By Rick Garrick
THUNDER BAY—A set of three porcupine quill medallions worth $2,500 was featured at the 15th Annual Christmas Aboriginal Fine Arts and Crafts Gift Show and Sale in Thunder Bay.
“One of my cousins made it,” says Martina Osawamick, a vendor from Wikwemikong. “We actually had two sets: one was the eagle and this one here [the bear]. It’s a choker and hair ties.”
Osawamick sold the eagle set for $3,000 at the Assembly of First Nations gathering a week before the Thunder Bay gathering, which was held from Dec. 13-17 at Victoriaville Centre. In addition to the medallions, Osawamick and partner Ron Yellowman had a variety of beadwork, Navaho blankets and kerchiefs, and candles with beadwork for sale.
“This year we got some of these kerchiefs from where my husband is from [in the Southwest United States],” Osawamick says. “It’s a good seller for the Elders that wear the kerchiefs.”
Fort William’s Brian Michon had a variety of large portraits featuring Pow Wow dancers and Elders for sale.
“I do a lot of portraits combining some Woodlands style with realism and some abstract,” Michon says. “I’ve been doing this ever since high school, but maybe the last two or three years I’ve started putting this body of work together.”
Michon says he was told to paint huge at one point, so he continues to follow that advice.
“If you do it well, you can get a much more striking painting,” Michon says. “A lot of people can’t afford the originals, so I brought some prints with me.”
Michon says he is available to paint portraits for anyone who is interested. He can be contacted at: firstname.lastname@example.org.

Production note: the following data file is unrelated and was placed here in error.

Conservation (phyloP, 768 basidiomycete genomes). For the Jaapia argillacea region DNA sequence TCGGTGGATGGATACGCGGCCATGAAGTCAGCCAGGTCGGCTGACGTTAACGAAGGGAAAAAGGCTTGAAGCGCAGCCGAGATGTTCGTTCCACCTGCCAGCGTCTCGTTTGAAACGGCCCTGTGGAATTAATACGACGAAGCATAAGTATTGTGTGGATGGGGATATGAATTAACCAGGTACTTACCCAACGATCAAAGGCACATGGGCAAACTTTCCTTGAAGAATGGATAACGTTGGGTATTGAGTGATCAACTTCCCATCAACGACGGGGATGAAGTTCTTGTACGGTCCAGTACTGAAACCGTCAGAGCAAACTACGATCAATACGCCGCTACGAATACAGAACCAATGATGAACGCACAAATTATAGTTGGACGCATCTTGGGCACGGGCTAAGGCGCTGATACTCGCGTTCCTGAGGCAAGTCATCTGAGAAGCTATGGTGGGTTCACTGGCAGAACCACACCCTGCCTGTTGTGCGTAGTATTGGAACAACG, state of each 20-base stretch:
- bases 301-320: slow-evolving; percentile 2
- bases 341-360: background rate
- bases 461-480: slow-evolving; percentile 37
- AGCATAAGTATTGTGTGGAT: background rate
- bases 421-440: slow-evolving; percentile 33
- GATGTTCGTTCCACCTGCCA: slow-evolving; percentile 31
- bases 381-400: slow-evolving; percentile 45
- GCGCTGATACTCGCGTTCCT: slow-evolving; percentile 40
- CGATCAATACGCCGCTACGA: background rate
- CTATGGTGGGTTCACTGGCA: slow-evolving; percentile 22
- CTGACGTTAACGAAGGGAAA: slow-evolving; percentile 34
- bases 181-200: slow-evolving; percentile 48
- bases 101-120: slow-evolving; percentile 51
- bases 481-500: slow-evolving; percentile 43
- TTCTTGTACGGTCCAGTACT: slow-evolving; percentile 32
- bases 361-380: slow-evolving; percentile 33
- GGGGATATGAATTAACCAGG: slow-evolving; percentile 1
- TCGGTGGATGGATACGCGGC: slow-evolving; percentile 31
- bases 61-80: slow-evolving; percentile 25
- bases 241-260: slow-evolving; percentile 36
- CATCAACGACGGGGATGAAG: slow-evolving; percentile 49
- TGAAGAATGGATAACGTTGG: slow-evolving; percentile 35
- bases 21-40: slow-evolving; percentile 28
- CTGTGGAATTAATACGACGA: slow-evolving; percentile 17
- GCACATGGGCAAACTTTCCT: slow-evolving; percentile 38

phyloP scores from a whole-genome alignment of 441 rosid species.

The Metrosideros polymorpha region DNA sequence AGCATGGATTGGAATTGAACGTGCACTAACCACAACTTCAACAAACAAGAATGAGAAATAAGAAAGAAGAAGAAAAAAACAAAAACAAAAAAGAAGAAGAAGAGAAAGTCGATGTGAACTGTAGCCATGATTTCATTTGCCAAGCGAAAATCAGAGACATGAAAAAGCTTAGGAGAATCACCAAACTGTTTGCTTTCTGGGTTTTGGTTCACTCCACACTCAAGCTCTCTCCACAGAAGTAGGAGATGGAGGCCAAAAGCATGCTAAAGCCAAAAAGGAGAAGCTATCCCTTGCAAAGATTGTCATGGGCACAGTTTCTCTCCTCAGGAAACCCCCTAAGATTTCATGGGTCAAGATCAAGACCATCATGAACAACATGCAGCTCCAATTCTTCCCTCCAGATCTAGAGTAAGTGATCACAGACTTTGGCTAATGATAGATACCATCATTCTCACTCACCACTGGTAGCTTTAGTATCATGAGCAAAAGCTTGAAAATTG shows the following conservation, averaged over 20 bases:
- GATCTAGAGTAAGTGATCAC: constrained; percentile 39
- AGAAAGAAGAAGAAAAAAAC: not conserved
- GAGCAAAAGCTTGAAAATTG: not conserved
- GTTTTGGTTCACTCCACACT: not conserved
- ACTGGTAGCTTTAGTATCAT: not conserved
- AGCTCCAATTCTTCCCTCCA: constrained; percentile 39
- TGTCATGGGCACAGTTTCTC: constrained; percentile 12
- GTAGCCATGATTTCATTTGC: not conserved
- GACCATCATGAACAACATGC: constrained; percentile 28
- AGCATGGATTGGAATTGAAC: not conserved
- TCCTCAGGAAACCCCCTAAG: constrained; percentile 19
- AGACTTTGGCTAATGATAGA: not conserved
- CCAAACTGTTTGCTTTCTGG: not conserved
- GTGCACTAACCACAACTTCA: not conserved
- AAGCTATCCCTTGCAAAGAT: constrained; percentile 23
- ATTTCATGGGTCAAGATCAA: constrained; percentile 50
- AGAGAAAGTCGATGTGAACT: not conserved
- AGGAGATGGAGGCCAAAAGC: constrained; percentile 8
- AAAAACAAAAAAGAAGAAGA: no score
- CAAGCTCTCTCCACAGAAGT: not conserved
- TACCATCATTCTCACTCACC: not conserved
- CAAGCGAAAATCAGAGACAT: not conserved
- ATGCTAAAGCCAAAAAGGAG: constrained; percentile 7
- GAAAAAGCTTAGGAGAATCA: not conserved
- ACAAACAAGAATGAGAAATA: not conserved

Garden River’s Anthony Perreault says this year’s gathering seems to be busier than last year’s.
“We did good last year; I think this year is better because [we’ve had] a lot of sales the first couple of days,” Perreault says. “This is the third day and we’re looking forward to a couple of more. We’re going to be tired.”
Perreault says he has a variety of new products for sale this year, such as sweetgrass hair shampoo and sweetgrass conditioner.
“Every day I switch it up,” Perreault says about how he displays his products. “I pulled my trailer up this year, so I brought a lot of stuff. Last year I almost ran out.”
Perreault says his purses and t-shirts have done well this year.
“The sweetgrass is going good,” Perreault says. “I’ve got some nice sweetgrass from Walpole Island.”
Perreault says his smudge kits are new for this year. They sell for $35 each.
“You get all the four medicines,” Perreault says. “You get a feather, an abalone shell.”
Wikwemikong’s Paul Francis, who lives in Thunder Bay, says this is about his 10th year at the gathering.
“It’s been going great,” Francis says. “I enjoy this show — it always brings lots of people in. And people are buying, so that is really good.”
Francis says his sweetgrass dreamcatchers have been his most popular product this year.
“There’s a full braid of sweetgrass in those,” Francis says. “They’re different.”
Francis also makes and sells a variety of dreamcatchers, necklaces, medicine pouches and Christmas wreathes and Christmas stars.
John Ferris, organizer of the gathering, says that it keeps growing larger each year.
“We have a lot of newer people from the south: London, Ottawa, Toronto and New Liskeard,” Ferris says. “And we even had a call from The Pas [Manitoba].”